“Estate of Panic” and “Cha$e” on Sci-Fi
Sci-Fi Channel has been struggling with an identity crisis of late. I’m not sure why. It’s all clearly laid out right there in the name. Nonetheless, executives at the cable net seem confused. How else to explain “Extreme Championship Wrestling”? Or the reluctance to greenlight “Caprica”?
For better or worse (mostly the latter), Sci-Fi Channel’s commitment to all things science-fictional erodes even further this month with the introduction of two reality-styled game shows. “Estate of Panic” and “Cha$e” both contain vague elements of horror and science fiction, but their use is so nominal that no one over the age of 8 would group either one in those two genres.
“Estate of Panic” borrows from the 1959 Vincent Price chiller House on Haunted Hill for its premise. Each week, a group of contestants is invited to the palatial “estate” (actually a well-lit TV studio) of the mysterious host (Steve Valentine, acting all British and faux-creepy). Contestants are asked to enter the estate’s various rooms in a mad dash to grab lots of hidden cash. Rooms contain assorted “scary” traps aimed at foiling the contestants. Unless you’re terrified of non-venomous snakes and harmless spiders, though, the show is decidedly tame. Of course, producers seem to have whittled applicants down to the most hysterical and panic-prone, ensuring plenty of screaming. Last one out of each room is a ... well, they’re booted from the game. Last one standing gets all the money.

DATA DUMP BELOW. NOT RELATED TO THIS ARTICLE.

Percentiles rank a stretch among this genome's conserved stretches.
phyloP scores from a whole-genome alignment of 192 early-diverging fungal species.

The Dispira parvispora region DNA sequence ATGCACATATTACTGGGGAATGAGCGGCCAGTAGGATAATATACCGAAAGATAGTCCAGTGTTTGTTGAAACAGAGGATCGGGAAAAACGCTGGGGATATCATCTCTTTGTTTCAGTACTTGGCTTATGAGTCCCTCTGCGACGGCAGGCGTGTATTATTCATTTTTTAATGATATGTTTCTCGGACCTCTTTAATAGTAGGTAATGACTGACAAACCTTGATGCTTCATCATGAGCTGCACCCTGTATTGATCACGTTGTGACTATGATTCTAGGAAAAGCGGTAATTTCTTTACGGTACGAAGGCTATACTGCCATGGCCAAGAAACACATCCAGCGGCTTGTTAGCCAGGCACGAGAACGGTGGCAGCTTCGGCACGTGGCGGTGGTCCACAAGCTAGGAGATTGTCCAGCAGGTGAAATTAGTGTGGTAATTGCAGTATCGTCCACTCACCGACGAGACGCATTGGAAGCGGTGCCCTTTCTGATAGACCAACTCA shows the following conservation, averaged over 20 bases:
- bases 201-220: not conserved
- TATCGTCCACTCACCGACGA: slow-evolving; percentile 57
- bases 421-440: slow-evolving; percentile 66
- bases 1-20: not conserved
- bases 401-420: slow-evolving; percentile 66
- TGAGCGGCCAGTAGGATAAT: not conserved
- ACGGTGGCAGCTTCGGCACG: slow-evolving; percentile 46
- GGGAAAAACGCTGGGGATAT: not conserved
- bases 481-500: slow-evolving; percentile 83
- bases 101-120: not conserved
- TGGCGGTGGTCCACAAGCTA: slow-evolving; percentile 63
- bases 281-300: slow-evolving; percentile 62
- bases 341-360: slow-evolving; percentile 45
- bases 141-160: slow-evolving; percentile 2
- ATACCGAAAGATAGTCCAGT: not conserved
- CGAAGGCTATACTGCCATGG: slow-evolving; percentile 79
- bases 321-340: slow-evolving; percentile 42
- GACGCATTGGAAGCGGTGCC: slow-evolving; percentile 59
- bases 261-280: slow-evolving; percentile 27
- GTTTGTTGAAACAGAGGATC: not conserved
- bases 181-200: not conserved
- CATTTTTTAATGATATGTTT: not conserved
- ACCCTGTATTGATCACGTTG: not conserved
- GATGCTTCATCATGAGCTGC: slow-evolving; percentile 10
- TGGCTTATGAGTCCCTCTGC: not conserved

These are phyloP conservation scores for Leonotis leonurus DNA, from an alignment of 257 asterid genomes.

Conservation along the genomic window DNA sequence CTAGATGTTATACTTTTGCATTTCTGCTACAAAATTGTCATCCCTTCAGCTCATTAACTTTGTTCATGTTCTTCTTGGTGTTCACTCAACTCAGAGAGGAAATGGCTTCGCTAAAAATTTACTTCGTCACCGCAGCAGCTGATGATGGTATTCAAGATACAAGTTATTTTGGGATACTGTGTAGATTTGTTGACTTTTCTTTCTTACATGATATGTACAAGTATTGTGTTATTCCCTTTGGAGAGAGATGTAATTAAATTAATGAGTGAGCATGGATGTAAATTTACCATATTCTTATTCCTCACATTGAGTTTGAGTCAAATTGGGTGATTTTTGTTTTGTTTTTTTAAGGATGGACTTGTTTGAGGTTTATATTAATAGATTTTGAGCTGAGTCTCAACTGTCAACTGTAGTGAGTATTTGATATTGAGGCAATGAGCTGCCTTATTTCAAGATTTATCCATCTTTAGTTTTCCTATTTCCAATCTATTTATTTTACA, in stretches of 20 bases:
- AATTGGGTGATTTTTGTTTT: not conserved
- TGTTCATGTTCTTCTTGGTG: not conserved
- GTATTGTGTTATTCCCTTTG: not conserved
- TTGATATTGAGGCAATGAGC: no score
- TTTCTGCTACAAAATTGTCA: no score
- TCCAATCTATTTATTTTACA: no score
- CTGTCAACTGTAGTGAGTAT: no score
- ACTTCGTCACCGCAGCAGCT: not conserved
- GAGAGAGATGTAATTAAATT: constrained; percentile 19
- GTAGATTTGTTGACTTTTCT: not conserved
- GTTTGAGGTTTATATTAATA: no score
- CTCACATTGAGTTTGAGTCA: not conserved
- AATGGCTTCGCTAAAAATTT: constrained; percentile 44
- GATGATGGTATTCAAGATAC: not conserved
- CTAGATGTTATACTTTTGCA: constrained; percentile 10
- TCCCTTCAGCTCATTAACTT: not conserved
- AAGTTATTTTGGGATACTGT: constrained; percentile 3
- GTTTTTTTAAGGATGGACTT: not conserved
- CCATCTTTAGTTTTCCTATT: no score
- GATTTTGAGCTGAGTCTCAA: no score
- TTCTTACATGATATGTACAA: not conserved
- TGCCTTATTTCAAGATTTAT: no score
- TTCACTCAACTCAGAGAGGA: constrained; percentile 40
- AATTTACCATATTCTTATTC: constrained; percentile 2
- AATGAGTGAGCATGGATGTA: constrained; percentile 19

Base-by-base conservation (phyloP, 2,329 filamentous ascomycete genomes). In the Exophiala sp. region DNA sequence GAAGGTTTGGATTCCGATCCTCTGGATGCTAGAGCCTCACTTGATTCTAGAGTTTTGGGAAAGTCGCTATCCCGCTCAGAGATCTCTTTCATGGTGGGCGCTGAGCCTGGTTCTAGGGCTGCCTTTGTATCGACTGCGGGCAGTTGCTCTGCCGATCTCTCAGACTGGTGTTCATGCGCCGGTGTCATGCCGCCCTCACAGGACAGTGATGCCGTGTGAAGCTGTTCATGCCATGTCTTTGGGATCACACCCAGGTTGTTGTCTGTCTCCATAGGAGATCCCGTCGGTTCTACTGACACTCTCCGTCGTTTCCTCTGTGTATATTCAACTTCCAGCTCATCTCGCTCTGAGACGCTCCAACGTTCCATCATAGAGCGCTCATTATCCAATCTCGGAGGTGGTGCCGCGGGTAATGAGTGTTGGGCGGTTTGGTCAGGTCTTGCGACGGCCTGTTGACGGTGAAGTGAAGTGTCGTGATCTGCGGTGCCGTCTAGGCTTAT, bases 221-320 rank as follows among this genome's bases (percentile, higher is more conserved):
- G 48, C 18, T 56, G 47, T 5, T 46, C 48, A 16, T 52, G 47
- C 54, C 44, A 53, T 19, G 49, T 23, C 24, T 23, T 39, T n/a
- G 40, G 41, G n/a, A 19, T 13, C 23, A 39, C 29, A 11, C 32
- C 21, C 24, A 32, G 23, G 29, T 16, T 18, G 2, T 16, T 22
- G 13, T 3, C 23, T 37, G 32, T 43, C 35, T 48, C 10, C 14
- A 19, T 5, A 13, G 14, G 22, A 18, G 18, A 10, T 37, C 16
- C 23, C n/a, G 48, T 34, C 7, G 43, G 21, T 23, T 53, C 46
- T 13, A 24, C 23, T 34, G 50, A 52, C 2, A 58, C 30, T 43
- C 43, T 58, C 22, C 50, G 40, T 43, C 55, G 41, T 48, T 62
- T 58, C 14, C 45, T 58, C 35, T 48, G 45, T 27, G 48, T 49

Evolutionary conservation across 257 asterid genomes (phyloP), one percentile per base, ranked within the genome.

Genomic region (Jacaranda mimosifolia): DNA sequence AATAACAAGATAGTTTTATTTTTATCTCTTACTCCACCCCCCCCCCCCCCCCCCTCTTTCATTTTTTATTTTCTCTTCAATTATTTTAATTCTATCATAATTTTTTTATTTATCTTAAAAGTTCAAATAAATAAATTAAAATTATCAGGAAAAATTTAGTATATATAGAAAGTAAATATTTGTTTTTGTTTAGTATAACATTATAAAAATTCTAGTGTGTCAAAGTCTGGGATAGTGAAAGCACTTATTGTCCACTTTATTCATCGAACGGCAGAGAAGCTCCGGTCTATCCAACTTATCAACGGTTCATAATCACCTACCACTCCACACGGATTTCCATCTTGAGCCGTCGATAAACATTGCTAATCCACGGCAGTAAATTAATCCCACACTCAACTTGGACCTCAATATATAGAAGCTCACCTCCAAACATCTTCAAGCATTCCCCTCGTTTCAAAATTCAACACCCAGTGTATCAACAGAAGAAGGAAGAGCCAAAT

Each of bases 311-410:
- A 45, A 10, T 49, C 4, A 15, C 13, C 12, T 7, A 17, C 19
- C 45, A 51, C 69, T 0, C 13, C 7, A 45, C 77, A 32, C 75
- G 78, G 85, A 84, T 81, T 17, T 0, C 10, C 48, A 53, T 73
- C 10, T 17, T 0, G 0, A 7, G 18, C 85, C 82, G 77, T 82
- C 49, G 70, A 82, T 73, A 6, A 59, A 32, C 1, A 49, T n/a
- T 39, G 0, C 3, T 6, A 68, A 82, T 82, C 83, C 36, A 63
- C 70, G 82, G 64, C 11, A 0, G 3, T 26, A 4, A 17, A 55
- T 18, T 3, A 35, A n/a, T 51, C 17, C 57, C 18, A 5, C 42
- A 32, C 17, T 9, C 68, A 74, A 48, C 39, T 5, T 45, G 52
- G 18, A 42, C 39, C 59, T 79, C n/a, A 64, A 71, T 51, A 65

Initially, “Estate of Panic” looks like a rip-off of “Fear Factor” with more backstory. Give it 10 minutes, and you’ll be bored. Give it 20, however, and you might be hooked. After a while, the show’s devious rooms start to show a spark of creativity (rooms lined with electroshock wires, rooms filled with quicksand). Nobody’s going to die or even get hurt on this corny “Munsters”-style set--but it sure is fun watching people trash a house looking for money. It’s basically Nickelodeon’s “Finders Keepers” or FOX’s “Fun House” (ah, ’80s memories), but for adults.
On the opposite end of the spectrum is “Cha$e,” which is literally a game of tag played by grown-ups. The show throws in a lot of video game trappings, sending muscular “Hunters” dressed like Agent Smith in The Matrix to track down “Runners” and allowing Runners access to several alleged high-tech devices. In practice, watching thirtysomething real estate agents run around some park using pretend “invisibility glasses” and “sonic stunners” is juvenile in the extreme. (You keep waiting for someone to start an “I shot you”/“Nuh-ah, you missed!” argument.) The mechanics of the show are confusing. How do the Runners not get spotted, what with camera crews clomping after them videotaping their every move?
Taken on its own merits, “Estate of Panic” at least rates as a guilty pleasure. “Cha$e” is like an office Halloween party--cheesy, badly dressed and embarrassing for all involved.
“Cha$e” airs every Tuesday at 8 p.m. on Sci-Fi Channel. “Estate of Panic” airs every Wednesday at 8 p.m. on Sci-Fi Channel.
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